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Tip of the Month

Pollinator Plants for 'June Gap'

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The ‘June Gap’ – in the simplest of terms, is when the spring flowers and the fruit blossom is over. Flowers that have been pollinated stop producing their nectar and the summer flowers are not yet in full bloom. This means that there is a sudden reduction in the amount of pollen and nectar available for all pollinators.


At this time of year honey bee colonies are approaching their peak in worker population in readiness for the summer flow, Queens are laying at a prolific rate and colonies have many larva to feed. A reduction in incoming nectar and pollen during this time can leave large colonies struggling to feed themselves.


The ‘June Gap' is often felt the most in rural areas dominated by agriculture. In contrast urban areas rarely feel this because our towns and larger villages contain an abundance of exotic plants which bloom throughout June filling the gap in forage availability.

Residential gardens and other green spaces are important sources of nectar. Plants such as Hebe, Choisya, Pyracantha and Cotoneaster – are popular with bees and are widely planted in public areas such as parks. Shrubs like Ceanothus provide an abundance of yellow pollen and include several varieties which flower throughout June.


Residential neighbourhoods contain many exotic trees which flower after our native species have ceased flowering. These include Sweet Chestnut, and  Laburnum alongside native Limes. In urban areas with milder microclimates our native Limes will flower much earlier than in rural areas.


Great plants for your garden include: hardy Geraniums (not Pelargoniums), Oxeye Daisies, Field Poppies, and herbs, such as Thyme, Chives, Catmint, Lemon balm, Coriander and Rosemary. Borage is particularly fantastic, it’s prolific, self seeds, has a long flowering period and the bees love it. Lots of the soft fruits (raspberries and gooseberries) provide nectar and pollen from late Spring into early Summer. Bramble is a great source of food and has been seen flowering locally from June through to the end of August.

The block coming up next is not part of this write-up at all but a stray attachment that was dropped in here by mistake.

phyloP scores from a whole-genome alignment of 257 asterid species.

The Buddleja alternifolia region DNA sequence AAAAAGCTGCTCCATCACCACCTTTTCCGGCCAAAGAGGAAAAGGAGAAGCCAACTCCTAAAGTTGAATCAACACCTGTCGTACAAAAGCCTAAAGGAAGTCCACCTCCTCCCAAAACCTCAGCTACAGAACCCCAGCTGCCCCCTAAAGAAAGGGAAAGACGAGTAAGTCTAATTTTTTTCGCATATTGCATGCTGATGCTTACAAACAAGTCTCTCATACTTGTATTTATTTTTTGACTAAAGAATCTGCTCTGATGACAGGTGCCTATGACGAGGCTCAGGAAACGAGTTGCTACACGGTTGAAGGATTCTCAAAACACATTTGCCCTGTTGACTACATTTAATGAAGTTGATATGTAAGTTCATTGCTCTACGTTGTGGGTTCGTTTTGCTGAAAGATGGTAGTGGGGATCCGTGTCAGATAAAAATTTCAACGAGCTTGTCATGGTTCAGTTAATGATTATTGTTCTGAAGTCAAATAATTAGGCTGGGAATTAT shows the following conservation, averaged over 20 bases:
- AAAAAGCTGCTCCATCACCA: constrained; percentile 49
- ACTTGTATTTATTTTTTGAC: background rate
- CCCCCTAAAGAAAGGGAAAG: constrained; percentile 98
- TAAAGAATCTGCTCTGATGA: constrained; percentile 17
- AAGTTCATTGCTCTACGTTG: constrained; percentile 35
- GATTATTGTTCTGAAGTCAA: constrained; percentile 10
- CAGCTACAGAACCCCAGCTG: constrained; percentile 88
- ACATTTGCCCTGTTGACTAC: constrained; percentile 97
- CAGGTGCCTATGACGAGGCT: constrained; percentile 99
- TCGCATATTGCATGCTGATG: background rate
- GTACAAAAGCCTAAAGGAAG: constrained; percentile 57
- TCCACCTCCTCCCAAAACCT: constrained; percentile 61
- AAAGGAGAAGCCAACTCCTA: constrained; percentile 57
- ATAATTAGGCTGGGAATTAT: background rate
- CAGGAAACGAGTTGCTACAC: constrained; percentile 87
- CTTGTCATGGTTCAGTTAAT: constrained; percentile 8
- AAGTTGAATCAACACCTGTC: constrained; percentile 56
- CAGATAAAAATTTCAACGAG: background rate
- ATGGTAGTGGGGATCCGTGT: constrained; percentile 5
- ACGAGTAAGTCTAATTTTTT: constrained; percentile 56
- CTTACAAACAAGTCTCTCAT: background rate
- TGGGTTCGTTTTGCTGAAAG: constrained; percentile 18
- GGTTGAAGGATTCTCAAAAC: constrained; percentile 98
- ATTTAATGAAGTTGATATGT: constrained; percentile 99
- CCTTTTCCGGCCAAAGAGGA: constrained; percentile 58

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As June progresses Lavender, Echinops, and Escalonia will come into flower all of which are popular with bees.

Cherry and Laurel species will have ceased flowering but they produce leaves with extra floral nectaries at their base and in some species smaller outlets along the serrated leaf edge. When moisture levels in the soil combine with warm sunny weather these plants can produce more sugars through photosynthesis than they require so they exude the surplus sugars through these extra floral nectaries. Bees can often be seen collecting from these plants. Please don’t cut your hedges during these months.

There are a number of plants common in rural areas which also produce extra floral nectary’s which will be visited by bees. These include Bracken, plentiful in the countryside around the New Forest. Bees will also take advantage of the sticky secretions produced by aphids as they suck the sap of broadleaf trees. These alternative sources of forage can make life a little easier for our honey bees during this time of shortage.


So do your best and plant for the ‘June Gap' plus encourage your friends, family and neighbours to do the same.

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